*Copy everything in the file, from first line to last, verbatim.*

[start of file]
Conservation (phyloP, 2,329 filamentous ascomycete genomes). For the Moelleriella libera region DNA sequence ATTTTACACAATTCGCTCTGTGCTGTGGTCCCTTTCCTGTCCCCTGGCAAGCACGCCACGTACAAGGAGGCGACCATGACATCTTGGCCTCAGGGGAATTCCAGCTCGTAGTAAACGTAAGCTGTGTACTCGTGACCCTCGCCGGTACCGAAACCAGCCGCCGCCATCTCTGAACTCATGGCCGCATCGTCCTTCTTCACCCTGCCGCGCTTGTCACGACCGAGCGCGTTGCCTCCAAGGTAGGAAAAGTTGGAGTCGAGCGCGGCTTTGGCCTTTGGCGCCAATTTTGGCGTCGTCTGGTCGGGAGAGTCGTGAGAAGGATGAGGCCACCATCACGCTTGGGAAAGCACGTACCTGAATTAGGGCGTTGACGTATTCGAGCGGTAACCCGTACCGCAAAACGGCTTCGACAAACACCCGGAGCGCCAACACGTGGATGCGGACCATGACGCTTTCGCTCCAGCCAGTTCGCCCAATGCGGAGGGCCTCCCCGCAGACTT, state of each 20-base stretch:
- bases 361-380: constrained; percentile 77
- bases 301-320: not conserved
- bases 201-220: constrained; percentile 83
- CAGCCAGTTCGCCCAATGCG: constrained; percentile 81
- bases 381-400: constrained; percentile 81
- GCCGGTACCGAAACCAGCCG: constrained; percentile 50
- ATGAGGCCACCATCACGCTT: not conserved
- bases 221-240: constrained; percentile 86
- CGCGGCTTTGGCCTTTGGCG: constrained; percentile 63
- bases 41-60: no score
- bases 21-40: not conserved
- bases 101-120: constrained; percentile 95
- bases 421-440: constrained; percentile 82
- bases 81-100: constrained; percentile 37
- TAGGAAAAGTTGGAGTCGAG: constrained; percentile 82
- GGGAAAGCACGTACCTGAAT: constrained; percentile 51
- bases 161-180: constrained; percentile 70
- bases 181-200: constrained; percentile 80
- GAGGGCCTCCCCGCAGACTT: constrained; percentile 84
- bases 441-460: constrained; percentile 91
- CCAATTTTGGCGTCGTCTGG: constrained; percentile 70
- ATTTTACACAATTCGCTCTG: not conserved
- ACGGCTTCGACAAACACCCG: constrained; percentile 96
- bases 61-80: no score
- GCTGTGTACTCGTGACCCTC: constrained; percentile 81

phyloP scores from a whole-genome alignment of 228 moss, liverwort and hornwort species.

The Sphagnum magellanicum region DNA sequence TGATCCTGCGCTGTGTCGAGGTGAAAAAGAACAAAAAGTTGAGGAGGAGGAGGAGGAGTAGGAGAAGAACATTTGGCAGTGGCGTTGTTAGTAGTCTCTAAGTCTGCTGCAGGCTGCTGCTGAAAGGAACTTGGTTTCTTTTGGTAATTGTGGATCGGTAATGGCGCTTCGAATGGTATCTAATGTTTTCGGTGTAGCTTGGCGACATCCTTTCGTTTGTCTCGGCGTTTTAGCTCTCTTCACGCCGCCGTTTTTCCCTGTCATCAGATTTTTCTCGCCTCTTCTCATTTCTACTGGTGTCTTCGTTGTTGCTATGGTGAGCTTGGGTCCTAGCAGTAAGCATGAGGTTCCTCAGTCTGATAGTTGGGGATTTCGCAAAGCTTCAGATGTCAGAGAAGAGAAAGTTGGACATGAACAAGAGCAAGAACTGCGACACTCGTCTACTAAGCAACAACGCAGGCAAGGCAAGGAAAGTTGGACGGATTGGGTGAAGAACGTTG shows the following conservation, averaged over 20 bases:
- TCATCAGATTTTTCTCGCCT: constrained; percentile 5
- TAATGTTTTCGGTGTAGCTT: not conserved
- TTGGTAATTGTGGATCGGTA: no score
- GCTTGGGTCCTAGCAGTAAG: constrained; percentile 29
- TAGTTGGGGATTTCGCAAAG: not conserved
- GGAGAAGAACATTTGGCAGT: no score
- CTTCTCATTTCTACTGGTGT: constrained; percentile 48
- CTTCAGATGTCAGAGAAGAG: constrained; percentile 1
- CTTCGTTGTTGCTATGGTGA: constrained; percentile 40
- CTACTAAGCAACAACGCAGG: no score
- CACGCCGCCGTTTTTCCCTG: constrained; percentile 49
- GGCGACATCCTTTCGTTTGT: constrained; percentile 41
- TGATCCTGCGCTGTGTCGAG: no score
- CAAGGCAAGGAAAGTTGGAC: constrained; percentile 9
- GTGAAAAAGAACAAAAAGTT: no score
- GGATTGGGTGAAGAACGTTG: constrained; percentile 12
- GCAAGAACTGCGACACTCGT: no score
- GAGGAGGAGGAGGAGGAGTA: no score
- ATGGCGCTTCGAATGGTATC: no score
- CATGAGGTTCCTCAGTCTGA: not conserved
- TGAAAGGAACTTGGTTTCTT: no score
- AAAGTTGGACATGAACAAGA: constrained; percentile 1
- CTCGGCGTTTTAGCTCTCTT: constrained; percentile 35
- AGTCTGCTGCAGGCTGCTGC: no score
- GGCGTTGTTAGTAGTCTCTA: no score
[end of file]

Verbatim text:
Conservation (phyloP, 2,329 filamentous ascomycete genomes). For the Moelleriella libera region DNA sequence ATTTTACACAATTCGCTCTGTGCTGTGGTCCCTTTCCTGTCCCCTGGCAAGCACGCCACGTACAAGGAGGCGACCATGACATCTTGGCCTCAGGGGAATTCCAGCTCGTAGTAAACGTAAGCTGTGTACTCGTGACCCTCGCCGGTACCGAAACCAGCCGCCGCCATCTCTGAACTCATGGCCGCATCGTCCTTCTTCACCCTGCCGCGCTTGTCACGACCGAGCGCGTTGCCTCCAAGGTAGGAAAAGTTGGAGTCGAGCGCGGCTTTGGCCTTTGGCGCCAATTTTGGCGTCGTCTGGTCGGGAGAGTCGTGAGAAGGATGAGGCCACCATCACGCTTGGGAAAGCACGTACCTGAATTAGGGCGTTGACGTATTCGAGCGGTAACCCGTACCGCAAAACGGCTTCGACAAACACCCGGAGCGCCAACACGTGGATGCGGACCATGACGCTTTCGCTCCAGCCAGTTCGCCCAATGCGGAGGGCCTCCCCGCAGACTT, state of each 20-base stretch:
- bases 361-380: constrained; percentile 77
- bases 301-320: not conserved
- bases 201-220: constrained; percentile 83
- CAGCCAGTTCGCCCAATGCG: constrained; percentile 81
- bases 381-400: constrained; percentile 81
- GCCGGTACCGAAACCAGCCG: constrained; percentile 50
- ATGAGGCCACCATCACGCTT: not conserved
- bases 221-240: constrained; percentile 86
- CGCGGCTTTGGCCTTTGGCG: constrained; percentile 63
- bases 41-60: no score
- bases 21-40: not conserved
- bases 101-120: constrained; percentile 95
- bases 421-440: constrained; percentile 82
- bases 81-100: constrained; percentile 37
- TAGGAAAAGTTGGAGTCGAG: constrained; percentile 82
- GGGAAAGCACGTACCTGAAT: constrained; percentile 51
- bases 161-180: constrained; percentile 70
- bases 181-200: constrained; percentile 80
- GAGGGCCTCCCCGCAGACTT: constrained; percentile 84
- bases 441-460: constrained; percentile 91
- CCAATTTTGGCGTCGTCTGG: constrained; percentile 70
- ATTTTACACAATTCGCTCTG: not conserved
- ACGGCTTCGACAAACACCCG: constrained; percentile 96
- bases 61-80: no score
- GCTGTGTACTCGTGACCCTC: constrained; percentile 81

phyloP scores from a whole-genome alignment of 228 moss, liverwort and hornwort species.

The Sphagnum magellanicum region DNA sequence TGATCCTGCGCTGTGTCGAGGTGAAAAAGAACAAAAAGTTGAGGAGGAGGAGGAGGAGTAGGAGAAGAACATTTGGCAGTGGCGTTGTTAGTAGTCTCTAAGTCTGCTGCAGGCTGCTGCTGAAAGGAACTTGGTTTCTTTTGGTAATTGTGGATCGGTAATGGCGCTTCGAATGGTATCTAATGTTTTCGGTGTAGCTTGGCGACATCCTTTCGTTTGTCTCGGCGTTTTAGCTCTCTTCACGCCGCCGTTTTTCCCTGTCATCAGATTTTTCTCGCCTCTTCTCATTTCTACTGGTGTCTTCGTTGTTGCTATGGTGAGCTTGGGTCCTAGCAGTAAGCATGAGGTTCCTCAGTCTGATAGTTGGGGATTTCGCAAAGCTTCAGATGTCAGAGAAGAGAAAGTTGGACATGAACAAGAGCAAGAACTGCGACACTCGTCTACTAAGCAACAACGCAGGCAAGGCAAGGAAAGTTGGACGGATTGGGTGAAGAACGTTG shows the following conservation, averaged over 20 bases:
- TCATCAGATTTTTCTCGCCT: constrained; percentile 5
- TAATGTTTTCGGTGTAGCTT: not conserved
- TTGGTAATTGTGGATCGGTA: no score
- GCTTGGGTCCTAGCAGTAAG: constrained; percentile 29
- TAGTTGGGGATTTCGCAAAG: not conserved
- GGAGAAGAACATTTGGCAGT: no score
- CTTCTCATTTCTACTGGTGT: constrained; percentile 48
- CTTCAGATGTCAGAGAAGAG: constrained; percentile 1
- CTTCGTTGTTGCTATGGTGA: constrained; percentile 40
- CTACTAAGCAACAACGCAGG: no score
- CACGCCGCCGTTTTTCCCTG: constrained; percentile 49
- GGCGACATCCTTTCGTTTGT: constrained; percentile 41
- TGATCCTGCGCTGTGTCGAG: no score
- CAAGGCAAGGAAAGTTGGAC: constrained; percentile 9
- GTGAAAAAGAACAAAAAGTT: no score
- GGATTGGGTGAAGAACGTTG: constrained; percentile 12
- GCAAGAACTGCGACACTCGT: no score
- GAGGAGGAGGAGGAGGAGTA: no score
- ATGGCGCTTCGAATGGTATC: no score
- CATGAGGTTCCTCAGTCTGA: not conserved
- TGAAAGGAACTTGGTTTCTT: no score
- AAAGTTGGACATGAACAAGA: constrained; percentile 1
- CTCGGCGTTTTAGCTCTCTT: constrained; percentile 35
- AGTCTGCTGCAGGCTGCTGC: no score
- GGCGTTGTTAGTAGTCTCTA: no score